Causes 100% death in animals receiving 2500 and 3000 mg/kg
Male Sprague Dawley rats [71, 74]Intraperitoneal injection Induces significant increase in the frequency of micronuclei in polychromatic erythrocytes (PCEs) at dose 1000 mg/kg after 24-hour injection
Inhibits cell proliferation and causes cytotoxicity in the rat bone marrow
Female Sprague Dawley rats [123]Intraperitoneal injectionBeneficial in cisplatin-induced renal dysfunction, toxicity, and organ damage via preservation of antioxidant glutathione and prevention of lipid peroxidation
Attenuates cisplatin, decreases renal GSH, and increased MDA levels
Male New Zealand white rabbits [124]Oral doseSignificantly averts and decreases early atheroma plague formation and development via reduction in monocytes and/or macrophages migration, aggregation, and smooth muscle cells proliferation in rabbits fed on cholesterol-rich diet
Repairs endothelial dysfunction resulting from hyperlipidemia in rabbit atherosclerosis model
Male golden Syrian hamsters [125]Oral doseImproves dyslipidemia by modulating the genes expression involved in the lipolytic and lipogenic pathways of lipids metabolism
Decreases hepatic mRNA levels of fatty acid synthase, malic enzyme, sterol-regulatory element binding protein, and 3-hydroxy-3-methyl-glutaryl-CoA reductase
Male Wistar rats [20] Oral doseAmeliorates streptozotocin-induced diabetic nephropathy (DN) by reducing the hyperglycemia-induced inflammatory response
Decreases infiltration of macrophages, IL-1, IL-6, and TNF-α produced by p38 mitogen-activated protein kinase activation

3.1. Blood Cancer (Leukemia)

It has been shown that ZER effectively suppresses the tumor promoter 12-O-tetradecanoylphorbol-13-acetate- (TPA-) induced superoxide anion () generation from NADP oxidase in dimethyl sulfoxide- (DMSO-) differentiated human acute promyelocytic leukemia (HL-60) cells [60]. One study determined the effect of diethyl ether extract of Zingiber zerumbet fresh rhizome on cultured P-388D1 cells and in P-388D-bearing CDF mice. This study showed that the extract could induce DNA fragmentation in P-388D1 cells in vitro and significantly prolonged the life of P-388D1-bearing CDF mice. The same result was obtained when the activity of ZER isolated from the same extract was examined in vitro and in vivo [69]. The study further found that ZER inhibited the growth of HL-60 cells, in time- and concentration-dependent manner. HL-60 cell cycle analysis after treatment with ZER showed induction of G2/M arrest and decreased cyclin B1/CDK1 protein level. Using CEM-ss cells as targets, it was shown that ZER increased the number of TUNEL-positive cells and cellular caspase-3 level; the hallmarks of apoptosis [65]. The anticancer effects of ZER seem boundless when it was shown that it inhibits the proliferation of NB4 cell line, derived from acute promyelocytic leukemia cells, through the induction of G2/M phase cell cycle arrest associated with a decline of cyclinB1 protein and phosphorylation of ATM/Chk1. The study indicated that ZER induction of NB4 cell apoptosis was initiated by the expression of Fas (CD95)/Fas ligand (CD95L), concomitant with the activation of caspase-8. At the same time, they found that ZER induced cleavage of Bid, Bax, and Mcl-1 proteins, phosphorylation of Cdc25C and Cdc2 at the Thr48 and Thr14/Tyr15 residues, respectively, degradation of the proteolytic poly-(ADP-ribose) polymerase (PARP), and triggering of cytochrome c release into the cytoplasm [69]. On leukemic cells, ZER is cytotoxic to human myeloid (KBM-5) [67], mouse myelomonocytic (WEHI-3B) [126], and human acute lymphoblastic leukemic (Jurkat) cell lines [66]. Zerumbone also regulates expression of apoptotic biomarkers in BALB/c mice model of acute myelocytic leukemia via the mitochondrial intrinsic pathway [70].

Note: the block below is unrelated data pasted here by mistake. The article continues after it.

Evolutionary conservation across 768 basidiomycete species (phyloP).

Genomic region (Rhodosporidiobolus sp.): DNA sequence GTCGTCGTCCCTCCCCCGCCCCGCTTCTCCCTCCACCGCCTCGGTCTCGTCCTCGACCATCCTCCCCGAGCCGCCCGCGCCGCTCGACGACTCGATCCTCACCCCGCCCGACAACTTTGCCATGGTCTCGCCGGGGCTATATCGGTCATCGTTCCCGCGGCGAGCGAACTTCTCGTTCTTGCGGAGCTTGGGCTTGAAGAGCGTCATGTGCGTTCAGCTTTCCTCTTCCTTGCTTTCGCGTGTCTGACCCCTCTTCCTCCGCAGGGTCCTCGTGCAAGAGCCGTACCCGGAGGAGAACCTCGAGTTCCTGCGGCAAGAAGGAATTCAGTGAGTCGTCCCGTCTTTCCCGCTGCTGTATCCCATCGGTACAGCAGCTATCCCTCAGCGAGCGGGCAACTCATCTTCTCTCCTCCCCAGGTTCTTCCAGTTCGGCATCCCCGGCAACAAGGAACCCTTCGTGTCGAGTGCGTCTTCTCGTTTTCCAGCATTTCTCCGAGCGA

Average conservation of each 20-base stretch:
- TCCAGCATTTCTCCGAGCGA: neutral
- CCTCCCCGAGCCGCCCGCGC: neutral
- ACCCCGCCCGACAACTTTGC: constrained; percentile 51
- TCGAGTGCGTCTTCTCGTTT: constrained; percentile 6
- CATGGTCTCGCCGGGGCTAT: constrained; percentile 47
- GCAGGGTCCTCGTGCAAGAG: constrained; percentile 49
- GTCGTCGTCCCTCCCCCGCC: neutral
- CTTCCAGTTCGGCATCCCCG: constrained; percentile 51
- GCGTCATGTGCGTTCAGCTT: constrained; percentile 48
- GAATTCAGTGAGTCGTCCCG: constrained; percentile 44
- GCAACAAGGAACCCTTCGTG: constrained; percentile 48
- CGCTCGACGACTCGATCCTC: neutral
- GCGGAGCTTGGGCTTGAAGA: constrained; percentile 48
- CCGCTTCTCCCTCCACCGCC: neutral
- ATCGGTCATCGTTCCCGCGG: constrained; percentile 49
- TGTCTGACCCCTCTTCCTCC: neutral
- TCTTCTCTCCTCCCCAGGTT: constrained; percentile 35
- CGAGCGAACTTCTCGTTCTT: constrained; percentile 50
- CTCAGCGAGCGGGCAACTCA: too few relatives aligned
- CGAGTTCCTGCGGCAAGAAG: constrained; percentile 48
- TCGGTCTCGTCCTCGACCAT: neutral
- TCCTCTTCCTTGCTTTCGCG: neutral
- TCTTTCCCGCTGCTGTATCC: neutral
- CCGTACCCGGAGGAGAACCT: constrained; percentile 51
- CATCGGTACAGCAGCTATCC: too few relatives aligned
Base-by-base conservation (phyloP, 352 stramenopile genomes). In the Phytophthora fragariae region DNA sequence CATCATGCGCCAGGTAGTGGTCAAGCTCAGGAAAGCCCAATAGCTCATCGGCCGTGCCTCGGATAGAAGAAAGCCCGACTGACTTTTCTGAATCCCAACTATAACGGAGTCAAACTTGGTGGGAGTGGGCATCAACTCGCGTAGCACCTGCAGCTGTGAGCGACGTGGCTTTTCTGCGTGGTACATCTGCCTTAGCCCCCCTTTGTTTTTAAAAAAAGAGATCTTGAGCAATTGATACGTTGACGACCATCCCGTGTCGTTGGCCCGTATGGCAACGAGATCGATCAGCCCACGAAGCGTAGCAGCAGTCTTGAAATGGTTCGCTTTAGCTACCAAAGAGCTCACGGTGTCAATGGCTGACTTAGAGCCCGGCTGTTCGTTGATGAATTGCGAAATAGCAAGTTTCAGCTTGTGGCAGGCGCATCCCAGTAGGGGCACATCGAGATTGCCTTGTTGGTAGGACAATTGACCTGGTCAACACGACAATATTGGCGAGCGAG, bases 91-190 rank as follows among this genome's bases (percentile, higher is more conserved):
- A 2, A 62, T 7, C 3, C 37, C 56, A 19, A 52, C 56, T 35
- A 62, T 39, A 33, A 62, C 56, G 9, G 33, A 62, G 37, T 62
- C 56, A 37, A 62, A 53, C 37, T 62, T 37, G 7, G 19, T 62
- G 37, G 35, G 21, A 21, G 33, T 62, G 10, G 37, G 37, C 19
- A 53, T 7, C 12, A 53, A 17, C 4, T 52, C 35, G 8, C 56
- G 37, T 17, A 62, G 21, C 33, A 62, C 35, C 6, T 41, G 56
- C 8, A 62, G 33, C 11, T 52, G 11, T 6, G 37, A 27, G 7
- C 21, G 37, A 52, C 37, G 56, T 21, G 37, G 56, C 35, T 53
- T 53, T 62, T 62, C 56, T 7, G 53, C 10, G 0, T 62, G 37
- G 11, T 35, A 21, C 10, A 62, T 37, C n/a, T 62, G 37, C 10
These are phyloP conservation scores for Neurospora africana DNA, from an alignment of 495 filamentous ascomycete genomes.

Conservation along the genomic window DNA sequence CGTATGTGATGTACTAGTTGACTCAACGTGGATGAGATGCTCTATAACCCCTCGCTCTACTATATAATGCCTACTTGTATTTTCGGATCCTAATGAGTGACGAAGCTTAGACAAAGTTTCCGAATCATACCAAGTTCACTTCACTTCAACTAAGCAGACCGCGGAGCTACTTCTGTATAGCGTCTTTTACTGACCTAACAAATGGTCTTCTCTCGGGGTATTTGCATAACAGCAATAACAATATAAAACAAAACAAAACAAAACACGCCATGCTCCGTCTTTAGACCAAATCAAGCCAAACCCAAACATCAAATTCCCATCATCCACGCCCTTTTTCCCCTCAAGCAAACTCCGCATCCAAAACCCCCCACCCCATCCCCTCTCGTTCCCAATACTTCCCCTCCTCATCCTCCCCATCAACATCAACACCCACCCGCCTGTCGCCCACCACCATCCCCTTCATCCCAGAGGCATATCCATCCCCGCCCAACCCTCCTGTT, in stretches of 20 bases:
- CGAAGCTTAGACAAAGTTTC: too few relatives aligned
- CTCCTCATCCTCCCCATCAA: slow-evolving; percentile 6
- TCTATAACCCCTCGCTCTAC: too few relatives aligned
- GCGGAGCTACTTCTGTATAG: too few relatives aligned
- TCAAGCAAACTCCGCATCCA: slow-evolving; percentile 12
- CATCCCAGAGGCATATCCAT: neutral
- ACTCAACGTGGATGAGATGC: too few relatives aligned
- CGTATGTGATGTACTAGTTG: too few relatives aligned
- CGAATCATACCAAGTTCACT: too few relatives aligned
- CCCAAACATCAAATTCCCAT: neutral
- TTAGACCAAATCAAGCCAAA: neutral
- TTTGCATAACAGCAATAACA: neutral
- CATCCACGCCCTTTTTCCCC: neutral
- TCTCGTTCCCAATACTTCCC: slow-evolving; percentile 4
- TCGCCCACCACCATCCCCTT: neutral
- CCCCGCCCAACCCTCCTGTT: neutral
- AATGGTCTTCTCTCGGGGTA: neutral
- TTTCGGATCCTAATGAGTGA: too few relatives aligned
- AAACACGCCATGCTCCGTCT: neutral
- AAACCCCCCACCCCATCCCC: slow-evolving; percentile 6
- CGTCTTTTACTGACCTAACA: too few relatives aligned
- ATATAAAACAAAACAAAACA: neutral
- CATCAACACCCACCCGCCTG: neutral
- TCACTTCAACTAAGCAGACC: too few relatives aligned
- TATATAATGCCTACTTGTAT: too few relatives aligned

3.2. Skin Cancer